Almost 30,000 churches nationwide as well as over 1,400 churches internationally are participating in a strategic program in September to intentionally draw unchurched and dechurched people in and to help them to make lasting connections in the local church.
What is the distinction between unchurched and dechurched people, you may ask? Simply, the unchurched are the ones that have not grown up in a Christian environment, have not been raised in Sunday school, and may have only a superficial understanding of the gospel and how it relates to their life, their relationship with God, and their eternal destiny. Dechurched people, on the other hand, have typically either been brought up in at least a nominal Christian family or have had an adult conversion experience and attended church for some time and for one reason or another have left the church. They may have been burned out or been the victim of a bad spiritual experience or simply have become involved with the cares of this life and careers and have put their relationship with God and his people on the back burner for a season.
Back To Church Sunday, a coordinated national and international program, is an event being held in most participating churches this year on September 20, although some churches are scheduling activities the following weekend as well. Churches individually can participate in National Back to Church Sunday, but in some areas the local churches are working together to invite everyone in their community back to church.
Although there are hundreds of evangelical churches in South Florida, including Miami-Dade, Broward and Palm Beach Counties as well as several megachurches with over 10,000 in weekly attendance, the percentage of unchurched and dechurched people in this region is actually one of the highest in the nation.
We contacted several churches and pastors in Broward and Palm Beach Counties to find out what they were doing locally for Back to Church Sunday. Pastor Chet Kope of the Church of All Nations in Boca Raton said that the main emphasis this year will be on marriage and families. He said he believes that families are an important building block in their local expression of the Body of Christ. The Church of All Nations is affiliated with the Assemblies of God and has around 3,000 adherents, and they have two Sunday services with structured outreach programs to the Haitian, Hispanic and Brazilian communities with services in Creole, Spanish and Portuguese. The Church of All Nations, a diverse and multicultural fellowship, was founded in 1966.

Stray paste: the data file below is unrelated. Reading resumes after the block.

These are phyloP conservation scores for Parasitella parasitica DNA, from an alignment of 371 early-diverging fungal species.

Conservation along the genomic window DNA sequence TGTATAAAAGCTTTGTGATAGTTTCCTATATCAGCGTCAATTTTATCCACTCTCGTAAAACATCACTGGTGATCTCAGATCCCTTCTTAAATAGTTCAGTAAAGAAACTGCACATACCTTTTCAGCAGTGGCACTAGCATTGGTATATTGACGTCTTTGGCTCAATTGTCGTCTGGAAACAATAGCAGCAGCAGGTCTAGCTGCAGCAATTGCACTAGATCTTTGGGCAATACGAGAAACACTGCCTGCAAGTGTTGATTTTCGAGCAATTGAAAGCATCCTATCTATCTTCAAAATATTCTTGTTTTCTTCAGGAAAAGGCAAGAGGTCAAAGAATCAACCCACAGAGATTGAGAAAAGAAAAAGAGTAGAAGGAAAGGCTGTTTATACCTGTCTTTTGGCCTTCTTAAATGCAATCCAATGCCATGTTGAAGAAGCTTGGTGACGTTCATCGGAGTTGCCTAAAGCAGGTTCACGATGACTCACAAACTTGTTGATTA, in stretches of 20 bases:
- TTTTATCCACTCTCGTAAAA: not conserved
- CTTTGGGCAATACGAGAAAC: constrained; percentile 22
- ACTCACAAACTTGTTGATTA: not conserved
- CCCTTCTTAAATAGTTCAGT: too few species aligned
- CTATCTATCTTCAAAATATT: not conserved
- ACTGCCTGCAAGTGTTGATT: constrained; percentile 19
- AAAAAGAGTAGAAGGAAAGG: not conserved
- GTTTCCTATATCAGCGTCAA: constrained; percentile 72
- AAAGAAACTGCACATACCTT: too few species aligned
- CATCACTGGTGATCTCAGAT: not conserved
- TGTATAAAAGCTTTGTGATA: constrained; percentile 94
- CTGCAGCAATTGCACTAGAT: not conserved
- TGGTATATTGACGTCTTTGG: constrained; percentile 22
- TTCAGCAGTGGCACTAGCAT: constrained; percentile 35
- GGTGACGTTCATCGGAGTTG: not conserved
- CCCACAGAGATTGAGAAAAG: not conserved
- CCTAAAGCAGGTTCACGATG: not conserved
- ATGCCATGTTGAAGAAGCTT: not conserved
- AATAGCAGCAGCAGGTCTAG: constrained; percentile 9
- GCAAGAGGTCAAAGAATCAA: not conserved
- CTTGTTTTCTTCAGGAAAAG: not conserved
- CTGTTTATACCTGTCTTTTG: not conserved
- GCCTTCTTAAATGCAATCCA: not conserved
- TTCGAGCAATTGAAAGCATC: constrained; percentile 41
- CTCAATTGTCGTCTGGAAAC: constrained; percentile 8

A typical example of a newer, smaller church that is participating in this outreach program is the Harvest House International Ministries, meeting in Oakland Park, having been founded about two years ago in Tamarac. Pastor Shane Walters, of Harvest House, said that their approach will involve the theme of ‘Back To The House’ as well as Back To Church and will emphasize one on one personal time, prayer and counseling in the homes as well as discipleship.
Inviting a dechurched person to return to church is a crucial step. But we want to encourage them to stay and become part of the church family. The witness of the gospel’s power to change lives can help to provide a lasting change. Here are some real-life testimonials from people who came to church—and stayed.
“As a brand-new Christian, I needed a loving, accepting, forgiving community. I would advise churches to let non-believers speak to you about what they’re feeling, so you can relate to them. If you can’t relate to them, you cannot possibly bring them to God. You have to be able to see things on their level. It would be a good exercise for churches to put one or two unbelievers in a small group of 15 or less and really show them a community of forgiveness and acceptance,” said Amy, from Austin, Texas.
“Before my church experience, I had the typical negative connotations of church culture. I would tell the pastors to continue to wrestle with ways to do stuff that the culture at large would be drawn to—community work, meals, neighborhood nights, having church meetings in a bar or restaurant—anything where you’re not just in the ‘churchy’ church. Have some kind words for those who might be totally ‘I don’t know if this is for me’,” suggested Molly, from Seattle, Washington.
Can one day really make a difference?
Absolutely, churches who participated in Back to Church Sunday in 2014 saw a 20% increase in their weekend attendance.
The following testimonies came from the Back to Church Sunday website.
According to Northgate Wesleyan Church, “Our church almost broke the attendance record for the year, and we beat Easter service. Definitely worth doing and pursuing.”
Mt. Joy Holiness Church reported, “We will participate again because it was great event to invite people back to church. We had several that stated they wanted to give their life to Christ and would be back because they need a church home.”
For churches and pastors that would like to participate in this program, or to find a local church that has planned events, further information is available at www.backtochurch.com.
Bob Woods has worked as an engineer at AECOM Technical Services and WGI, and is a published Christian author. He can be reached at [email protected]